Curriculum and Ethos Categories

Homework

Homework at our school

 

At Eleanor Palmer we have a strong commitment to parental involvement and see homework as one way of developing this partnership. However Eleanor Palmer is not a school at which homework dominates home and school life. We accept that not every activity will capture children and parents’ imagination and that weekends can sometimes be busy.

 We believe that homework should be enjoyable and manageable for all concerned and that if it becomes a chore/burden/source of conflict it ceases to be a constructive aspect of teaching and learning. Research also persuades us that it does , in itself, raise attainment.

 For this reason, in September 2017 we agreed a reduced set of homework routines.

Homework Policy EDIT Jan 18

 Our routines and expectations

All classes give out a yellow weekly newsletter on a Friday and on the reverse are some prompts for weekly core mathematical fluency, and spelling tasks, linked to class-work and weekly tests. It is expected that these tasks are done.  There is always the prompt to read every night too.

 In addition there will be optional suggestions for further topic-related research or activity e.g. finding out about the next area of topic work, visiting an exhibition or testing something out at home. Increasingly teachers are using the web for homework. Suggestions may  direct children and parents to play a specific game from Interactive Resources or, to comment on a blog set up on our website.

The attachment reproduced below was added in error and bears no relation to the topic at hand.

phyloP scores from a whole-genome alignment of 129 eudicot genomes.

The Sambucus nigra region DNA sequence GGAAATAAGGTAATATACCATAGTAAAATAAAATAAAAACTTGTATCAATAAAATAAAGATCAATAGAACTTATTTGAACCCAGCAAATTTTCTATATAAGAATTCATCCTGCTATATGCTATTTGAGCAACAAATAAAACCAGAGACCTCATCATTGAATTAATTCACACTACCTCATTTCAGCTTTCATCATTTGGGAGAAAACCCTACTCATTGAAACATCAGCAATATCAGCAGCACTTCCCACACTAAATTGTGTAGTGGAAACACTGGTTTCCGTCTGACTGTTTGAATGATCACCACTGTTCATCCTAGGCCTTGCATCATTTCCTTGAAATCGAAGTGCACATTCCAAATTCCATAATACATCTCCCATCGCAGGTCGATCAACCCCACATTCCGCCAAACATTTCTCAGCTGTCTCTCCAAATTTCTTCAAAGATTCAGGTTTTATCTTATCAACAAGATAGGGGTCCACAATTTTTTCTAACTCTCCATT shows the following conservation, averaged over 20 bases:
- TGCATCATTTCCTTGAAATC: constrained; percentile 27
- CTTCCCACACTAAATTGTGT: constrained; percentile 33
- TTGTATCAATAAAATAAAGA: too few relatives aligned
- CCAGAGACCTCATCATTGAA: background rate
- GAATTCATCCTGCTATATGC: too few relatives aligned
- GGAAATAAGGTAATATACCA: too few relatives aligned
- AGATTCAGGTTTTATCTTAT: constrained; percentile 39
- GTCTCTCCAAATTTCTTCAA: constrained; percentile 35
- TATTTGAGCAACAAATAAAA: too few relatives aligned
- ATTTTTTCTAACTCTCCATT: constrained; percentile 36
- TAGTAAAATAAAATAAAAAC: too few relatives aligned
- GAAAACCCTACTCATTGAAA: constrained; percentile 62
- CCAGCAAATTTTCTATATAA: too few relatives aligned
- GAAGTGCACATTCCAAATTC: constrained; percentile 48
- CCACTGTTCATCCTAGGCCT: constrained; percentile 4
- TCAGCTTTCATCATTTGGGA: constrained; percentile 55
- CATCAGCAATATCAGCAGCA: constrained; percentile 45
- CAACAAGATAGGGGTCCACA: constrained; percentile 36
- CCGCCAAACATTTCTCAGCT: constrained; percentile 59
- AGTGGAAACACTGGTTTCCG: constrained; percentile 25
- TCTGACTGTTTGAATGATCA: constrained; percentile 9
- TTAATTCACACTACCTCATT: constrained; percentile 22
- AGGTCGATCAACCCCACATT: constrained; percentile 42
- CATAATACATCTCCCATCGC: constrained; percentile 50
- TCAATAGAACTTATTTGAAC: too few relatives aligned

These suggestions in the newsletter will have been explained and discussed in class before coming home. It is our intention, and good practice, not to send work home that the child cannot already do i.e. parents are not expected to teach new skills, rather to revisit or practice prior learning.

 We do not specify amounts of time that must be spent on a task, preferring individual children and families to set their own routines.

 Homework is not handed in; there are other ways in which teachers will respond or give feedback, for example, sharing  learning in class discussion or celebrating improvements in times table quizzes.

Our additional needs teachers may send specific tasks home to support the learning of the children they support. This will be discussed with parents.